TRANSITIONAL conformance model is quite a bit closer to the original Ecma 376. Countries at the BRM (rather more than Ecma, as it happened) were very keen to keep compatibilty with Ecma 376 and to preserve XML structures at which legacy Office features could be targetted. The expectation is therefore that an MS Office 2007 document should be pretty close to valid according to the TRANSITIONAL schema.
Sure enough (again) the result is as expected: relatively few messages (84) are emitted and they are all of the same type
... [My emphasis again --Vinod] 

Reading this lets you know that a different conformance model also exists for working on a transitional format which contains a super set of stuff that the STRICT has and Office 2007 is expected to be compatible with it. And surprise, surprise, it sure is. There were 84 warnings that were generated on the same document using the TRANSITIONAL model - and they were all for an element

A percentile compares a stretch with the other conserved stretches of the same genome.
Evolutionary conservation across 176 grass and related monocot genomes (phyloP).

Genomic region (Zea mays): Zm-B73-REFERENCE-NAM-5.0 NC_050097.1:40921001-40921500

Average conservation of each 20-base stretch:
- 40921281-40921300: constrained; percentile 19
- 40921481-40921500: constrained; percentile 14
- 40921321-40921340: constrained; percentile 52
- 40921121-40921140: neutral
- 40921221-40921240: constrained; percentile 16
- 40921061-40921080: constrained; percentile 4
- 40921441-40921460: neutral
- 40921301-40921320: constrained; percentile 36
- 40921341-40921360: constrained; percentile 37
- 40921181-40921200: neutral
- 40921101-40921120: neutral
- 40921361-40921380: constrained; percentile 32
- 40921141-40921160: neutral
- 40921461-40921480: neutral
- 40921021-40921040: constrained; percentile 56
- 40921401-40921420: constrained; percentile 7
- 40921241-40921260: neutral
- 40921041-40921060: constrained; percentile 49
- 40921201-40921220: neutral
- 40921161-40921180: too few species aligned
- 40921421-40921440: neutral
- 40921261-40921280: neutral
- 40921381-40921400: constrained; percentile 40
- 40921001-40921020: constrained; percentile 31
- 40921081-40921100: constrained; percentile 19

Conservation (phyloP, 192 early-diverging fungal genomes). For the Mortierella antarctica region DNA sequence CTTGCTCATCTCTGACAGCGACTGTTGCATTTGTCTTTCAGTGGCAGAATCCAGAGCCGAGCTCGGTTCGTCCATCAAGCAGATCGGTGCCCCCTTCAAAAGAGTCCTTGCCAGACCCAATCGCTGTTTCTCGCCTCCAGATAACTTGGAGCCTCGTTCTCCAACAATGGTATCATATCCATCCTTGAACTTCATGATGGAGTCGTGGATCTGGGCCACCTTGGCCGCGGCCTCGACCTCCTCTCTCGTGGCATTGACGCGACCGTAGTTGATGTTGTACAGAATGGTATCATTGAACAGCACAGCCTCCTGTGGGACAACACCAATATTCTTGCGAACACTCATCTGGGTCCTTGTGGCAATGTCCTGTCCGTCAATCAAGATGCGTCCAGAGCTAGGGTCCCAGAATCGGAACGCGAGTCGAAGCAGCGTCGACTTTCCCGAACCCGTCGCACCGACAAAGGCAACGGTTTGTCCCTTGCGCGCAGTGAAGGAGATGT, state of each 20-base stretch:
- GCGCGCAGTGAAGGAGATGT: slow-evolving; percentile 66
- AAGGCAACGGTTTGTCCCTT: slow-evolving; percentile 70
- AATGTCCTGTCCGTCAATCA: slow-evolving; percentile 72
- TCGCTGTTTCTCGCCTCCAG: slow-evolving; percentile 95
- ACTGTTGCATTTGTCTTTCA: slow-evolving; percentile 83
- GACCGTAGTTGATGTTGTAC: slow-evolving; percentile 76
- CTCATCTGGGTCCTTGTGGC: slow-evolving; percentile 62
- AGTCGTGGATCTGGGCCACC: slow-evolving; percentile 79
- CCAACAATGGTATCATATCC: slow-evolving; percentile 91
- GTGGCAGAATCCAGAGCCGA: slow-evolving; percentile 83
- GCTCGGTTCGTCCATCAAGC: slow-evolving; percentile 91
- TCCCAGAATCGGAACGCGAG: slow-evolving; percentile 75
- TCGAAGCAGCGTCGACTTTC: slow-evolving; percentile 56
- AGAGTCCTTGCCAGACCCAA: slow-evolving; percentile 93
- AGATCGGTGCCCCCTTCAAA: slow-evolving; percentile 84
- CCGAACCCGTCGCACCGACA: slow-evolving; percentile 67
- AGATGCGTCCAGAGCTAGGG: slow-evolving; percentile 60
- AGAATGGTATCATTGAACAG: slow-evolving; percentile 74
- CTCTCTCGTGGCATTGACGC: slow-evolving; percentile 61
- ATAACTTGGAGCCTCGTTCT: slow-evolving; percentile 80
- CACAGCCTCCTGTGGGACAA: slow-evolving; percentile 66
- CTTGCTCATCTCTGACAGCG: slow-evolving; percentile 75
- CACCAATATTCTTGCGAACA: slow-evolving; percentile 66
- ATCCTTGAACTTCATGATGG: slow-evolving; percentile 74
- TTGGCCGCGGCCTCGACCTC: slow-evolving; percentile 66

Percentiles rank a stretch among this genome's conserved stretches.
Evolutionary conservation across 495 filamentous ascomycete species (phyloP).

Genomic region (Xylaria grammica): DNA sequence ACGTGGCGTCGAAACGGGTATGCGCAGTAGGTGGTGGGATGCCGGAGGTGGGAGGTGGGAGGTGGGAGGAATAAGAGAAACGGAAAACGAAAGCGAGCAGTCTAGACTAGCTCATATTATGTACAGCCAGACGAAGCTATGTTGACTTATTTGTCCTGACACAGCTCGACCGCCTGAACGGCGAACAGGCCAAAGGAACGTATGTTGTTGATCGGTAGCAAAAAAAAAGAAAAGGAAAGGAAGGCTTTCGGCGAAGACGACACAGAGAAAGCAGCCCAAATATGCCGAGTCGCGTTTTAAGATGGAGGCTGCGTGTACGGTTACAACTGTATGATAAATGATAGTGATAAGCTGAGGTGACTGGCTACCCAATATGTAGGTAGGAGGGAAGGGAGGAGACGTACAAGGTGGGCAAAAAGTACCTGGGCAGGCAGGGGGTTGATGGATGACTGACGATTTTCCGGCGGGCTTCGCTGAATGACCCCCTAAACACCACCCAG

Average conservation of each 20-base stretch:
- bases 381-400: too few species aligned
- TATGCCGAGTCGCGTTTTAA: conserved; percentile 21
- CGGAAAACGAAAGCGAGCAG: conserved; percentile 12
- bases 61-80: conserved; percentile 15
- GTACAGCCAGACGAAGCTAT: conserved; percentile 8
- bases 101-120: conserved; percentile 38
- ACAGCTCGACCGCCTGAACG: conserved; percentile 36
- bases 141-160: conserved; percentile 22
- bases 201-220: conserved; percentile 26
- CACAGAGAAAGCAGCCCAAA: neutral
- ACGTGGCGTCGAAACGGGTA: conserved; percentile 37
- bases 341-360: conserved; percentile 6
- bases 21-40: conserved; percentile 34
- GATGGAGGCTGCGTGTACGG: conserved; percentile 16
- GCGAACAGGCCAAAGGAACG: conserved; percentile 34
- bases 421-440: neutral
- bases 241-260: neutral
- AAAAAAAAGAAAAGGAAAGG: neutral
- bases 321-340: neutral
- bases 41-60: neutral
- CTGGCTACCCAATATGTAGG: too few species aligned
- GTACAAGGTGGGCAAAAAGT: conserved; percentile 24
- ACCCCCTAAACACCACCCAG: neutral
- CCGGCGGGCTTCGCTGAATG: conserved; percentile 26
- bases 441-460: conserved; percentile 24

<m:degHide m:val="on"/>

which according to the specification should have been using "true" instead of "on" (and "false" instead of "off"). That's it - a simple little thing to fix isn't it? Now that the OOXML spec is becoming a standard, MS can go ahead and make the changes in the product to make it conform to the standard and apply it in any major Office 2007 update as well as in the next version of Office. And this is what the entire hullabaloo was about.

Basically I think it is time that news sites read the original source of any "news" and make interpretations themselves, rather than rely on obviously biased reports from sites like Groklaw or Slashdot. Anti-OOXML fanatics also need to get their act together and when they make a claim, substantiate it with actual facts rather than spewing fire and brimstone over nothing. You can also read a much more detailed analysis of this over at Doug Mahugh's blog and discuss it different forums.

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Categories: Microsoft | Rant

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Windows Vista 1-year Security Vulnerability Report